Another ‘churchy’ passage floated in with audio of a sobbing woman set over a fluid organ/bass/drum groove. Gilmour and Wright supplied airy, bittersweet vocals on the verses. In the instrumental section, Waters decorated the octaves with a few false harmonics on his bass as counterpoints to the organ melody. Then, on the wordless chorus, the vocalists suddenly raged in again. Such dramatic swells seemed to signal that an emotional ending was near. But, again, it was just more tension and release.

Next up was a lengthy, rolling instrumental based around another two-chord shuffle – not unlike the opening melody. This, I thought, must be the final blowout - it was nearing the 45-minute mark now! First drifting along, with Waters doing a bit of exploratory lead bass, the watery jam flowed right in. Gilmour shadowed his bluesy leads with scat vocals, which had a special talk-box like effect. This distortion, which exaggerated the mocking tone in Gilmour’s voice, came from that mysterious second vocal mic being jacked through the second Leslie.

Aside from that sonic weirdness, the jam also crackled with chemistry. But no one actually soloed – it was all very much give and take, with Waters answering Gilmour’s smeary blues leads with short, punchy bass phrases. After a fevered final peak, they dropped smoothly into a humorous, Beatlesque ditty that mentioned “lunatics” and “daisy chains." (Yeah, we all know now what that was. . .)

Near the 50-minute mark (I stole a glance at my watch right then.) a definite aura of closure (finally!) came with a repetitive recitation that seemed to get louder with every new line. Gilmour and Wright harmonized with Waters in a heroic swell that sounded as if they were pleading with the audience to relieve them of a great burden.

It was capped with a breathtaking ending. The loud clang of a tolling church bell, flashing red lights, a piercing siren, and the hydraulic light towers blinking off, receding downward and finally turning off. We in the audience, not having had any real break to applaud between songs, all leapt to our feet, roaring with approval.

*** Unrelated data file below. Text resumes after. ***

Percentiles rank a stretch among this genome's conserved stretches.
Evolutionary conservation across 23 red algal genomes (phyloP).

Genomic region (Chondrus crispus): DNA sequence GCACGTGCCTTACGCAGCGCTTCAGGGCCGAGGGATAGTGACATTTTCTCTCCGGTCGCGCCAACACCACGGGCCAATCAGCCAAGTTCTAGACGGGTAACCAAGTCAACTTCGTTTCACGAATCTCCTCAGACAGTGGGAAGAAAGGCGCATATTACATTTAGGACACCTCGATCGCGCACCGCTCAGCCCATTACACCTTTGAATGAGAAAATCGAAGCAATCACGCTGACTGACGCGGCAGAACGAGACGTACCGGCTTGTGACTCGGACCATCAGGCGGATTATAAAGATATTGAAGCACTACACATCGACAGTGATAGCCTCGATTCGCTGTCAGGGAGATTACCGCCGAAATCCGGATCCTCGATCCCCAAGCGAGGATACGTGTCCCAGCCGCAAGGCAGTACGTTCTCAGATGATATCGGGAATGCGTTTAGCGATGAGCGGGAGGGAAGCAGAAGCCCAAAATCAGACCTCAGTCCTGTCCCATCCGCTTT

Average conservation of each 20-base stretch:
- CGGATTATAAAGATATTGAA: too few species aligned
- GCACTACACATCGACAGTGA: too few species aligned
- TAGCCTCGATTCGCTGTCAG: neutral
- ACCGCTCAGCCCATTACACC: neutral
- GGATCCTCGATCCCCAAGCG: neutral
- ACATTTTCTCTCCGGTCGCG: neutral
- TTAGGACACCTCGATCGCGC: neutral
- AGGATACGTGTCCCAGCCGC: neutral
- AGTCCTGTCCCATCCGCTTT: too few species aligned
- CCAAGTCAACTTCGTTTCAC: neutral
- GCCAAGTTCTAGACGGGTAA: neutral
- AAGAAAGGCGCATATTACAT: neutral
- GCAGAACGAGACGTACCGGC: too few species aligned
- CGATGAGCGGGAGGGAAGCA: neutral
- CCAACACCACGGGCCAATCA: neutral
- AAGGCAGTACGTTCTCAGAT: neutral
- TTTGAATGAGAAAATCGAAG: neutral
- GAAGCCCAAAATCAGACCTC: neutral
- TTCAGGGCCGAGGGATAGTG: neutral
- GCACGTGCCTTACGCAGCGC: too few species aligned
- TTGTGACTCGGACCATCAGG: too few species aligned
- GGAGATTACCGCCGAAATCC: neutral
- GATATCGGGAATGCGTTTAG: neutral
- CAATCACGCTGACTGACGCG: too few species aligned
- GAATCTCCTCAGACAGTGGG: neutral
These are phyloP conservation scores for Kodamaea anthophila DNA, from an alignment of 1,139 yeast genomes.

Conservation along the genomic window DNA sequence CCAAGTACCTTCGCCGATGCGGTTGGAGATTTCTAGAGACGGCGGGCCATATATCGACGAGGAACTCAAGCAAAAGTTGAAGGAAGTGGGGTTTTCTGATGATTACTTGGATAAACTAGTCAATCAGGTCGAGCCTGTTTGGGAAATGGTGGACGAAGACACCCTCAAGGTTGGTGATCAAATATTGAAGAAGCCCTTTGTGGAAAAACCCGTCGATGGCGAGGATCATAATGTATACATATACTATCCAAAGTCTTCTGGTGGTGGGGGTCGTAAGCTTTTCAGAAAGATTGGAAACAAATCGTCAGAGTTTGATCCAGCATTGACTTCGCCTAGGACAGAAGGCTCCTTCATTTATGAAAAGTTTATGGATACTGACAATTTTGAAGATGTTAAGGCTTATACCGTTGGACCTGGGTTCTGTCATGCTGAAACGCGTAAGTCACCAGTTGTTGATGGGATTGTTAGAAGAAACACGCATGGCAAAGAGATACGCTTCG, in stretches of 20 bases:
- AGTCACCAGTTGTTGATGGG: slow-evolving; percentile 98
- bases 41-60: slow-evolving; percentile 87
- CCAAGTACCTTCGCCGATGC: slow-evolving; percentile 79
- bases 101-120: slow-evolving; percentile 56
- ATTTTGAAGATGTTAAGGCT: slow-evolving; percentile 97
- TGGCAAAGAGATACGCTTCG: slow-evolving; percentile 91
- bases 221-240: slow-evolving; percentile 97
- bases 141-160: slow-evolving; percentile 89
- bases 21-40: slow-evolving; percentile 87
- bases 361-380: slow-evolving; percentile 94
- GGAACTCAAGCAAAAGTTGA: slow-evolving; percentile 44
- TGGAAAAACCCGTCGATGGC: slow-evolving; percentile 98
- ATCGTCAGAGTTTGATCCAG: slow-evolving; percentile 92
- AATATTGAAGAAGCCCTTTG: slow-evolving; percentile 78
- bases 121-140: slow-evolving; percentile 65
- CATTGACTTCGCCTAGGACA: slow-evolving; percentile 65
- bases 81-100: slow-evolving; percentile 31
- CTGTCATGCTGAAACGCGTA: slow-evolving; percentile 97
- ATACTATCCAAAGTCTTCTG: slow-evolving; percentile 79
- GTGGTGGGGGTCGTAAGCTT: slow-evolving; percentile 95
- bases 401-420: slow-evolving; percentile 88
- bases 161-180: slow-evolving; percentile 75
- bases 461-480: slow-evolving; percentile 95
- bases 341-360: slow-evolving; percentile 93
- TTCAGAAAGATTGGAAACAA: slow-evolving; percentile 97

Apollo 16 Astronaut on the Moon, April 20-24, 1972. Public Domain photo, courtesy of National Aeronautics & Space Administration

Neither I nor my group nor anyone else attending could have known at the time, but on that very night in 1972 – when Apollo 16 astronauts were literally still walking on the Moon! – Pink Floyd had just taken us to The Dark Side.

Next time, in Part II: We’ll revisit the massive 1973 success of the Dark Side album, how the perfectionism of their recording process and the album’s success changed the band forever, and the album’s lasting legacy and influence with new generations of fans and musicians.

In the mean time, thanks to the recent, now-official release of 18 archival audience recordings on streaming platforms, you can – for a limited time – listen to the in-progress live versions of Dark Side. You can make up your own mind about what did and (maybe) didn’t work in the original arrangement. You can find and stream these shows from Apple Music, Spotify, YouTube Music and such public library services as Freegal Music.

Dates of the featured shows include the following:

    • Live at Southhampton Guildhall, U.K., Jan. 23, 1972 
    • Live at the Rainbow Theatre, London, U.K., Feb. 17-20, 1972  (4 nights)
    • Live at the Taiikukan, Tokyo, Japan, March 3, 1972
    • Live at Osaka Festival Hall, Japan, March 8, 1972 
    • Live at Nakajima Sports Centre, Sapporo, Japan, March 13, 1972
    • Live at Chicago Auditorium Theatre, U.S.A., April 28, 1972 (“Beam me, up. . .”)
    • Live at the Deutchlandhalle, Berlin, Germany, May 18, 1972 
    • Live at the Hollywood Bowl, Los Angeles, Sept 22, 1972
    • Live at the Empire Pool, Wembley, London, Oct. 21, 1972 
    • Live at Ernst-Merck Halle, Hamburg, Germany, Nov. 12, 1972 
    • Live at the Palais des Sports, Poiutiers, France, Nov. 29, 1972 
    • Live at the Palais des Sports de L’ile de la Jatte, Saint Ouen, France, Dec. 1, 1972 
    • Live at the Vorst National, Brussels, Belgium, Dec. 5, 1972 
    • Live at The Hallenstadion, Zurich, Switzerland, Dec. 9, 1972 

Additional: Dark Side will be honored in a brand-new book to be released in April 2023. A new luxury box set containing a re-release of the album together with numerous related music items and formats is also said to be on schedule for release at the same time. This information will be updated when exact dates are available. And keep your eyes open for the schedules of your favorite PF tribute bands, as announcements are coming weekly now about special Dark Side-themed tours.